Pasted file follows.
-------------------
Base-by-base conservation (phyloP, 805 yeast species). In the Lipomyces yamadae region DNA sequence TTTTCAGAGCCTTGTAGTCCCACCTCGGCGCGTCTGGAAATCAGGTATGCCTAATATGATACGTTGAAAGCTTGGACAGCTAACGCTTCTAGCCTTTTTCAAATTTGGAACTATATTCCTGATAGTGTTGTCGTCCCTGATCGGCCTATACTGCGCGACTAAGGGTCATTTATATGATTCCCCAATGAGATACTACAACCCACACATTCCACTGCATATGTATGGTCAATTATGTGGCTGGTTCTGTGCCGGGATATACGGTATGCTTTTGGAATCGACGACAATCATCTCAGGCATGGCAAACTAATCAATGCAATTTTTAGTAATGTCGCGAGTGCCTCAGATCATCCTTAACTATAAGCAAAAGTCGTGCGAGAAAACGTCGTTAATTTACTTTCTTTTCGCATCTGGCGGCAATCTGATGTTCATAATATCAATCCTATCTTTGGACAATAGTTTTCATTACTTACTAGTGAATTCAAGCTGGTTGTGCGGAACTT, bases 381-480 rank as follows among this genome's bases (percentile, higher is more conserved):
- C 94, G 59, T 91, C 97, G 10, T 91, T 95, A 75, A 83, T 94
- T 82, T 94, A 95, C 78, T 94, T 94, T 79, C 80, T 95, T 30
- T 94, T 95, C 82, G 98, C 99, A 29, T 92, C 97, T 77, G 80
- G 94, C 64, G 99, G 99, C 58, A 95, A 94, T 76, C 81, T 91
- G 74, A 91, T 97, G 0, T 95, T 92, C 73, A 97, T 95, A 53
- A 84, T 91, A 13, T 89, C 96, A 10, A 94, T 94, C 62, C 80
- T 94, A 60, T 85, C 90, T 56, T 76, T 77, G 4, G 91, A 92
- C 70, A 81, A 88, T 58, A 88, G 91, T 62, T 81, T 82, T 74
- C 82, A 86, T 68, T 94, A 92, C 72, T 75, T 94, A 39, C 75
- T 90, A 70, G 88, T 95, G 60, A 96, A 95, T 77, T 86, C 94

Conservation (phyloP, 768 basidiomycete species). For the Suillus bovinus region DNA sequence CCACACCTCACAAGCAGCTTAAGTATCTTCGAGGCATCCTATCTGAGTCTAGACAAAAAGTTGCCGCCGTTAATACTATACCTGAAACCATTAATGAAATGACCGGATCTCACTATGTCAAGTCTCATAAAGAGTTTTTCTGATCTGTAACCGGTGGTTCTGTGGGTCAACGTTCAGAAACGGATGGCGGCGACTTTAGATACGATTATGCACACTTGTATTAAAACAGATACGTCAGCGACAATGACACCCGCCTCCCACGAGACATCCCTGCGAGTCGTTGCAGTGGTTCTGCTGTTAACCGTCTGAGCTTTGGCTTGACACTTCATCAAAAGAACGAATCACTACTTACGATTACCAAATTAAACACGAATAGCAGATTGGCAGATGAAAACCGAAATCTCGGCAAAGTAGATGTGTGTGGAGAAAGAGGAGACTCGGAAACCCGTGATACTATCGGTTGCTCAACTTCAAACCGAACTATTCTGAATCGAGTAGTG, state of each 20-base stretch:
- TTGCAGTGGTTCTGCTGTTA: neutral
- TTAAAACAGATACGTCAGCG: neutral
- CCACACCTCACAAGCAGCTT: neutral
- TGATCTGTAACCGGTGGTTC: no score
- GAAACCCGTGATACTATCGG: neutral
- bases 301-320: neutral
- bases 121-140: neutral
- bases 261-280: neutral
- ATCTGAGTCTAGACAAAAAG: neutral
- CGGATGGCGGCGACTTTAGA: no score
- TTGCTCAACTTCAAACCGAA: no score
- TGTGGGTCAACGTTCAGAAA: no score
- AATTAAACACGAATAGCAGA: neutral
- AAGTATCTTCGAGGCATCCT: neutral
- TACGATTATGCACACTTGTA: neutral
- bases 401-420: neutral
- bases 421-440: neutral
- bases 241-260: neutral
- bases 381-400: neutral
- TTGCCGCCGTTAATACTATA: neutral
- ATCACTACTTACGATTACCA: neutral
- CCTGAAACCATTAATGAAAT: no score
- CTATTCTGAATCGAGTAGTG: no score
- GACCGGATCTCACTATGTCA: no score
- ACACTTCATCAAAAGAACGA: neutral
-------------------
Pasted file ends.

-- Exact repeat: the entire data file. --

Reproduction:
Base-by-base conservation (phyloP, 805 yeast species). In the Lipomyces yamadae region DNA sequence TTTTCAGAGCCTTGTAGTCCCACCTCGGCGCGTCTGGAAATCAGGTATGCCTAATATGATACGTTGAAAGCTTGGACAGCTAACGCTTCTAGCCTTTTTCAAATTTGGAACTATATTCCTGATAGTGTTGTCGTCCCTGATCGGCCTATACTGCGCGACTAAGGGTCATTTATATGATTCCCCAATGAGATACTACAACCCACACATTCCACTGCATATGTATGGTCAATTATGTGGCTGGTTCTGTGCCGGGATATACGGTATGCTTTTGGAATCGACGACAATCATCTCAGGCATGGCAAACTAATCAATGCAATTTTTAGTAATGTCGCGAGTGCCTCAGATCATCCTTAACTATAAGCAAAAGTCGTGCGAGAAAACGTCGTTAATTTACTTTCTTTTCGCATCTGGCGGCAATCTGATGTTCATAATATCAATCCTATCTTTGGACAATAGTTTTCATTACTTACTAGTGAATTCAAGCTGGTTGTGCGGAACTT, bases 381-480 rank as follows among this genome's bases (percentile, higher is more conserved):
- C 94, G 59, T 91, C 97, G 10, T 91, T 95, A 75, A 83, T 94
- T 82, T 94, A 95, C 78, T 94, T 94, T 79, C 80, T 95, T 30
- T 94, T 95, C 82, G 98, C 99, A 29, T 92, C 97, T 77, G 80
- G 94, C 64, G 99, G 99, C 58, A 95, A 94, T 76, C 81, T 91
- G 74, A 91, T 97, G 0, T 95, T 92, C 73, A 97, T 95, A 53
- A 84, T 91, A 13, T 89, C 96, A 10, A 94, T 94, C 62, C 80
- T 94, A 60, T 85, C 90, T 56, T 76, T 77, G 4, G 91, A 92
- C 70, A 81, A 88, T 58, A 88, G 91, T 62, T 81, T 82, T 74
- C 82, A 86, T 68, T 94, A 92, C 72, T 75, T 94, A 39, C 75
- T 90, A 70, G 88, T 95, G 60, A 96, A 95, T 77, T 86, C 94

Conservation (phyloP, 768 basidiomycete species). For the Suillus bovinus region DNA sequence CCACACCTCACAAGCAGCTTAAGTATCTTCGAGGCATCCTATCTGAGTCTAGACAAAAAGTTGCCGCCGTTAATACTATACCTGAAACCATTAATGAAATGACCGGATCTCACTATGTCAAGTCTCATAAAGAGTTTTTCTGATCTGTAACCGGTGGTTCTGTGGGTCAACGTTCAGAAACGGATGGCGGCGACTTTAGATACGATTATGCACACTTGTATTAAAACAGATACGTCAGCGACAATGACACCCGCCTCCCACGAGACATCCCTGCGAGTCGTTGCAGTGGTTCTGCTGTTAACCGTCTGAGCTTTGGCTTGACACTTCATCAAAAGAACGAATCACTACTTACGATTACCAAATTAAACACGAATAGCAGATTGGCAGATGAAAACCGAAATCTCGGCAAAGTAGATGTGTGTGGAGAAAGAGGAGACTCGGAAACCCGTGATACTATCGGTTGCTCAACTTCAAACCGAACTATTCTGAATCGAGTAGTG, state of each 20-base stretch:
- TTGCAGTGGTTCTGCTGTTA: neutral
- TTAAAACAGATACGTCAGCG: neutral
- CCACACCTCACAAGCAGCTT: neutral
- TGATCTGTAACCGGTGGTTC: no score
- GAAACCCGTGATACTATCGG: neutral
- bases 301-320: neutral
- bases 121-140: neutral
- bases 261-280: neutral
- ATCTGAGTCTAGACAAAAAG: neutral
- CGGATGGCGGCGACTTTAGA: no score
- TTGCTCAACTTCAAACCGAA: no score
- TGTGGGTCAACGTTCAGAAA: no score
- AATTAAACACGAATAGCAGA: neutral
- AAGTATCTTCGAGGCATCCT: neutral
- TACGATTATGCACACTTGTA: neutral
- bases 401-420: neutral
- bases 421-440: neutral
- bases 241-260: neutral
- bases 381-400: neutral
- TTGCCGCCGTTAATACTATA: neutral
- ATCACTACTTACGATTACCA: neutral
- CCTGAAACCATTAATGAAAT: no score
- CTATTCTGAATCGAGTAGTG: no score
- GACCGGATCTCACTATGTCA: no score
- ACACTTCATCAAAAGAACGA: neutral